How to Avoid Argentine Federalism

James L. Buckley is a former U.S. Senator, federal judge, and real-life saint. The Federalist Society’s 2014 Annual Convention featured a presentation and panel discussion on his most recent book, Saving Congress from Itself. As the title suggests, Jim Buckley—even at age 91—is into tasks that are kind of biggish. His key proposal is to phase out any and all federal transfer payments to state and local governments.

Robert R. Gasaway (Kirkland & Ellis—once upon a time, Judge Buckley’s law clerk) chaired the panel composed of Senator Buckley, John Eastman (Chapman Law School), and yours truly. Pending FedSoc’s posting of the video, my humble remarks appear below. More fodder for my friend Linda Greenhouse, I suppose.

Saving Congress from Itself is a must-buy and must-read. I wish I could write like that.

 

God bless Senator James Buckley.

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What Tocqueville Can Teach Us About the Culture War

The culture war rages on. Recently the New York Post reported that the state of New York has fined a couple for refusing to host a same-sex wedding on their farm. This provides some context for, in Ezra Klein’s words, “the politicization of absolutely everything.” The complaint has its ironic dimensions, and leads us to ponder what caused that politicization—and what can we do about it. Klein points to surveys showing that Americans are growing increasingly partisan. In one study he cites, participants were given resumes to review. The results showed that, as Klein writes, “race mattered. But political orientation mattered…

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Three Reasons to Reform Old Age Entitlements Now

In my last post, I showed that the younger generation is likely to live longer in a wealthier nation. If the younger generation is likely to be better off, why shouldn’t we transfer resources to the old and forget about reform to Social Security and Medicare? There are three reasons.

First, because of human nature each generation wants the next generation to be better off. It is distinctly odd to redistribute against the preferences of the beneficiaries. Most people have children and others have nieces and nephews. They are committed to these youngsters’ welfare even at the expense of their own. This is clear not only from polling, but from actions. People of any means almost invariably try to leave their children an inheritance rather than party down into old age.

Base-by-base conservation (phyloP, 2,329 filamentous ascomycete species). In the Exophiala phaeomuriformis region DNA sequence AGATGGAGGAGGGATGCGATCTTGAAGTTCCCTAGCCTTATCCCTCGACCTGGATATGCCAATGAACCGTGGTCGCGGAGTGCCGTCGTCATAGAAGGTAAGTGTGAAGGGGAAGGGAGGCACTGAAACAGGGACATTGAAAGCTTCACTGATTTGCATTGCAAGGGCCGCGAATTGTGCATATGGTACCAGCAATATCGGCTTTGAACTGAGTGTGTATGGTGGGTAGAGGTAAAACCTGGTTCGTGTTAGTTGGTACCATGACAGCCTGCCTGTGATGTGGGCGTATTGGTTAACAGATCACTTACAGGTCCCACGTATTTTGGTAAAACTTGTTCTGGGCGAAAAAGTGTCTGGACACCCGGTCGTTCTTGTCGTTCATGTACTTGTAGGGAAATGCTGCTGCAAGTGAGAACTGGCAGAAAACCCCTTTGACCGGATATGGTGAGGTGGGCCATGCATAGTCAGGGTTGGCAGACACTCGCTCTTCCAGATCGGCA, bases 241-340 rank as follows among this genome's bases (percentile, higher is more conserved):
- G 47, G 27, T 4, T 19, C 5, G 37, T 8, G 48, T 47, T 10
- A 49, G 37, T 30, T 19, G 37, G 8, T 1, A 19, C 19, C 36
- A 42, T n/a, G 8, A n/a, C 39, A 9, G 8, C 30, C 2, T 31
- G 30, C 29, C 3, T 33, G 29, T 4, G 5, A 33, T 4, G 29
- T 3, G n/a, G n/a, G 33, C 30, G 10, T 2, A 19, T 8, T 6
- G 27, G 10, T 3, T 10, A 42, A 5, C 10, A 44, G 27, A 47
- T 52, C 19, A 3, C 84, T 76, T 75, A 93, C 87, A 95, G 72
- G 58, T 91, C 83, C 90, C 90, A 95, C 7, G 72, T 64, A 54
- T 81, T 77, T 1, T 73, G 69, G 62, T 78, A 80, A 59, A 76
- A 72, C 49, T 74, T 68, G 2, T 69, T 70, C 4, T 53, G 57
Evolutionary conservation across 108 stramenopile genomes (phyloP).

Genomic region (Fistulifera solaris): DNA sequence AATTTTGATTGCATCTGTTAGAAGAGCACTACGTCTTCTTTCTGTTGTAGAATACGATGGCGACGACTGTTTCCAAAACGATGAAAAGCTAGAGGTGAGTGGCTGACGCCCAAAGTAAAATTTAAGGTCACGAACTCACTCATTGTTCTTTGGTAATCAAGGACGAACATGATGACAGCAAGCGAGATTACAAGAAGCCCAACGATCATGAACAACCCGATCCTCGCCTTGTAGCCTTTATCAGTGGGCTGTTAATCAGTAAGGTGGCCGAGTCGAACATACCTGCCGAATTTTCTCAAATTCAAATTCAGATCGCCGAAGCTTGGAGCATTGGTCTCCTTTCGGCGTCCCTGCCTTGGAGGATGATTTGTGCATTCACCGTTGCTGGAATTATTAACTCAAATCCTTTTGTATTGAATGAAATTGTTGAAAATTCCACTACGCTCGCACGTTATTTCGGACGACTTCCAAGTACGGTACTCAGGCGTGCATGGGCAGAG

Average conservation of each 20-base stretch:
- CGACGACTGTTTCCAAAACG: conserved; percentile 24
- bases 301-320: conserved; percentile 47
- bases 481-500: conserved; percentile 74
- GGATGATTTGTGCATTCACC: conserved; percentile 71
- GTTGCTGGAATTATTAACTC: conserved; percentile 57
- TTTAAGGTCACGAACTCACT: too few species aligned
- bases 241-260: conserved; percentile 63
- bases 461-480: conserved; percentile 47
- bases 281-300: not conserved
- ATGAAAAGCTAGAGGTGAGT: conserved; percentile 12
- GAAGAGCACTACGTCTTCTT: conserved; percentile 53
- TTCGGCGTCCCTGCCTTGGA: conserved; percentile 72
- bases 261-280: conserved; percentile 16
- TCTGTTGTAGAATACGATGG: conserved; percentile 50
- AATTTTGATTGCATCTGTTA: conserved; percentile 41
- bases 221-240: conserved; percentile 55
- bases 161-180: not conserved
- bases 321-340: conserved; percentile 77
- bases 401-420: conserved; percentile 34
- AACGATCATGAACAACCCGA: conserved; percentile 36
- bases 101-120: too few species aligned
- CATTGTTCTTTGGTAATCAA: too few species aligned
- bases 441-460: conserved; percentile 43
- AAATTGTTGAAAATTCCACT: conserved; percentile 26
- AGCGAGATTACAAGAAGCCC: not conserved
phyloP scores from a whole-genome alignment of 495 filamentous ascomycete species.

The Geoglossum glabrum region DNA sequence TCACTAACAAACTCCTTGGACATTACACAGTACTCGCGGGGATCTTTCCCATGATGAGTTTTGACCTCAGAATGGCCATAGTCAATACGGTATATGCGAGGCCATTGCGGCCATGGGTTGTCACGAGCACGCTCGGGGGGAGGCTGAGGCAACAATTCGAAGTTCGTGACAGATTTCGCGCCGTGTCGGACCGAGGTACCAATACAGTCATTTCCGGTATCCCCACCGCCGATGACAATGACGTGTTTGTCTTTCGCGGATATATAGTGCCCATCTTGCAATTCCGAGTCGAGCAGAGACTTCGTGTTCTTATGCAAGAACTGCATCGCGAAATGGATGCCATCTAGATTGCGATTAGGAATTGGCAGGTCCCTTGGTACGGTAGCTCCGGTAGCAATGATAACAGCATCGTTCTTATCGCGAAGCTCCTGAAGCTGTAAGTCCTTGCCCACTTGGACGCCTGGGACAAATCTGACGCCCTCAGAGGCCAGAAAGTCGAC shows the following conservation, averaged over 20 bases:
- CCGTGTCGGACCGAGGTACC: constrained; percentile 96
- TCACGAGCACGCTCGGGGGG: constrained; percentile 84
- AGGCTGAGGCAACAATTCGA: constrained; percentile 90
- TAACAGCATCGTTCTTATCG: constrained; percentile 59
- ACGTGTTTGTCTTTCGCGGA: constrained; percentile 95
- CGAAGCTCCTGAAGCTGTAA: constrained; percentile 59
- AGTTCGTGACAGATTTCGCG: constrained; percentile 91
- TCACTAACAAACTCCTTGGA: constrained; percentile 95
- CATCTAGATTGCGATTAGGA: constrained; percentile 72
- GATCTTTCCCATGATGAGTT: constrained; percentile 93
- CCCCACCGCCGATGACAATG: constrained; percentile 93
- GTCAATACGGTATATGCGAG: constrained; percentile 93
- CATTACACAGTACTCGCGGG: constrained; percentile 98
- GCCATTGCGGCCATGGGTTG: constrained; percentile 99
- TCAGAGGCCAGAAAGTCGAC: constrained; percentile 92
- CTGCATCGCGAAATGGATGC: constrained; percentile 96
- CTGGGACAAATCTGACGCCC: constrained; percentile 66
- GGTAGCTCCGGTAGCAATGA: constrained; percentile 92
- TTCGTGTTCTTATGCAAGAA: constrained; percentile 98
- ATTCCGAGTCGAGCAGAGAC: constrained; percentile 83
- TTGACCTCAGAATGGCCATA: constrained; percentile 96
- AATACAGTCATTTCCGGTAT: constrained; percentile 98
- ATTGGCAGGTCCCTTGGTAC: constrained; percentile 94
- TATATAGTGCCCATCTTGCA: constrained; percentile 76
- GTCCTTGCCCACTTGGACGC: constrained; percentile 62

One might ask why nevertheless old people often vote against reform of entitlements. First, most people are rationally ignorant of politics. Polls regularly show that many people do not recognize the amount of money spent on entitlements, thinking instead that foreign aid makes up a greater portion of the budget.

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Another Argument for Originalism

In the past, I have noted that there are three main arguments for originalism: 1. Originalism as an interpretive theory (the most accurate meaning of the original document); 2. Originalism as a normative theory (the most normatively desirable interpretation of the Constitution); and 3. Originalism as positivism (the original meaning is the law).

Here I want to explore a type of theory that intersects between the second and third categories: a theory that views the original meaning as the law, not based on positivism, but based on a normative or idealized conception of the law.

If one looks back at some of the old originalist theories, I think it is possible to read them as adopting an idealized conception of the law.  The law is not what the rule of recognition requires, as in the positivist theory.  Nor is the law what would lead to the best results in general, as some versions of the normative theory hold.  Instead, the law is determined through an idealized conception of the law.

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Chevron Deference About to Hit a Snag

SEC

A recent Supreme Court order portends interesting limits on the Securities Exchange Commission and on Chevron deference. Earlier this fall, I observed how the SEC evades jury rights and other rights of criminal defendants by proceeding against them in SEC hearings. Now, as noted by Ed Mannino, the Supreme Court is beginning to focus on a related danger.

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D.I.G. King v. Burwell?

GruberThe hubbub over the ACA is getting weirder and weirder. Amidst other revelations, there appears to be an extensive but as-yet undisclosed legislative history bearing on the pending Supreme Court litigation in King v. Burwell. One surprise at a time, though: